Waking up to the sound of my mother’s over pitched voice gives me an instant headache. Tears of exhaustion slide down my vacant face and I blink to get a feel of the environment around me.
Home. I am at sweet, sweet home.
At first, I feel nothing at all. Nothing washes over me as I lay against the soft cushion of our couch; aware but empty at the same time. I see my mom in the crook of the kitchen cooking breakfast, her favorite thing to do. She is unaware that her son is wasted and in hangover mode, which is one reason why I love my mom. She has poor observation skills.
“Ron! Emily! Breakfast is ready,” she chirps with her sickly sweet voice.
I watch her grab the plates and start putting the food in order. Steamed biscuits, hot strawberry pancakes, and some meat I can’t identify from here. She puts a lot of hard work into taking care of her family, and in return, I just have to be such a crappy, worthless son.
No wonder my life is full of never ending torment.
Finally, after she exits through the dining room and into the living area, she spots me and widens her eyes. I feel my face is still as stone; hard and gray and emotionless.
“Ron, baby what are you doing down here?” she asks, over-protective mode being set to activate.
I stare at her expressionless, my brain still fuzzy with the previous night. So turns out, I didn’t collapse in my room like I thought I had. I stopped at the couch, because it was right there and my knees couldn’t take it anymore. And, judging by my horrible stench and body etiquette, I obviously give myself away that I’d been doing something I had no business doing.
But my sweet mother will just think I’m sick.
“Are you sick?” she comes closer after I hadn’t answered her.
I slowly blink, my lashes heavy against my vision. She’s in my face, kneeled down so she can comfort me. She has no idea I’m full of toxic and bad memories. I try to smile, try to crack the smallest, fakest smile I can manage. She falls for it. My sweet, sweet mother.
“I-I feel okay,” I lie to her blue eyes.
Mom nods, her freesia scented hand smoothing my cheek. My throat burns with the left over acid and bile. The aroma of her breakfast makes my temples sweat. She most definitely thinks I’m sick now.
“Honey bun you are burning up. Do I need to take you to the doctor?”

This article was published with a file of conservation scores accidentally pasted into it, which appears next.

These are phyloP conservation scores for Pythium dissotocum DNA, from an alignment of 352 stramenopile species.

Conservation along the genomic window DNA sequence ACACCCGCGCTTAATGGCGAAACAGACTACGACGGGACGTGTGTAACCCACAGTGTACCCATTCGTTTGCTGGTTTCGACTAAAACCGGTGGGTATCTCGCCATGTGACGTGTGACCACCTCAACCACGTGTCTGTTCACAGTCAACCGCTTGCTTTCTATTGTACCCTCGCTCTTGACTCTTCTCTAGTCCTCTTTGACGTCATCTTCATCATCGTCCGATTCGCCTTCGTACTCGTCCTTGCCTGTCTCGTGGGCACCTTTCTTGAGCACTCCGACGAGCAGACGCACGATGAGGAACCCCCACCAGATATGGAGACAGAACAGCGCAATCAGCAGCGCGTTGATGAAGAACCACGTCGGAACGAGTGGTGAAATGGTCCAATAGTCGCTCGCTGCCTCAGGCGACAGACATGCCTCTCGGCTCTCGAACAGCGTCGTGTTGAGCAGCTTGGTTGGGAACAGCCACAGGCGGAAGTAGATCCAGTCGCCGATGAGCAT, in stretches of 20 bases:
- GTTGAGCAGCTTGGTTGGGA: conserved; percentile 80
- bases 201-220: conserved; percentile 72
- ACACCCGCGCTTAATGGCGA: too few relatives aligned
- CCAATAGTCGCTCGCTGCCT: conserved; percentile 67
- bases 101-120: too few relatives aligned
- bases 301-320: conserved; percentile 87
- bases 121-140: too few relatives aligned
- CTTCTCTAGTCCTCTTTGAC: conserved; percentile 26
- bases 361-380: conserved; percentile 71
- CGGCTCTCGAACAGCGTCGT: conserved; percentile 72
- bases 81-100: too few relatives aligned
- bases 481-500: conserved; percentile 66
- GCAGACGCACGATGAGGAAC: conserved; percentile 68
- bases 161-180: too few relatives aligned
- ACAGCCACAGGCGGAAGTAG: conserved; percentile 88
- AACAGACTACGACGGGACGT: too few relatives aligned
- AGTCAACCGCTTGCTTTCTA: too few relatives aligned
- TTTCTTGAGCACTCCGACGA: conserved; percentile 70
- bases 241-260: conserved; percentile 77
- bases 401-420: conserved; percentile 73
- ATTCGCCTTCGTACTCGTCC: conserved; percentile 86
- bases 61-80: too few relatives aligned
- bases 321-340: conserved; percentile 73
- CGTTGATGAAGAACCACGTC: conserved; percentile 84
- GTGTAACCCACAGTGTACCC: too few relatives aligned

Before I can answer, my little sister Emily flies her tail into the living room, hovering over me like your average, nosy eight year old. Her blonde locks fall around her face as her bright ocean eyes squint at my poor complexion.
Now I’m being stared at by the only females that actually care about me.
“What’s wrong with Ronald?” Emily questions, mimicking mom’s voice of concern.
She knows I hate being called by my real name, and this sparks irritation out of me.
“Stop calling me that,” I say dryly.
“Why Ronald? It is your name after all.”
“Emily,” mom stops the fire. “your brother doesn’t feel well, please go eat.”
I watch her while so still that I feel the room shifting in whirls of color. My mom is still knelt down in front of me, hand pressed against my cheek. She then removes it and stands up. I shift as well, just to loosen my muscles a little bit.
“You know eating something will make you feel better,” mom smiles.
This makes me stare at her even harder. Where on earth did I come from? Such a sweet and caring woman, who’d do anything for her family, and the least I could do is not be hung over right in front of her, even if she thinks I’m an angel.
Who does she think I am?
I finally manage to get up, every bone in my body aching with sore pain. In the overly white kitchen, Emily is already munching on her pancakes and when I step under the fluroscent light - revealing who I really am - Emily stops eating, her fork halted at her mouth.
I am pretty sure I look disgusting. Hell, I feel disgusting. Stains and rips and spots dot me like unorganized paint, except this painting is not exotic at all. The artist did not care about me at all.
No one outside this house does.
“Ron,” my mother’s voice is small. This frightens me, as she can see every detail now. No hiding in the dimness of the living room.
“Ron, w-what happened to you? You didn’t look like this last night.”
By the will of luck, my dad comes down the stairs, well-dressed and ready for work. He takes one good look at me when he steps in the kitchen and furrows his eyebrows.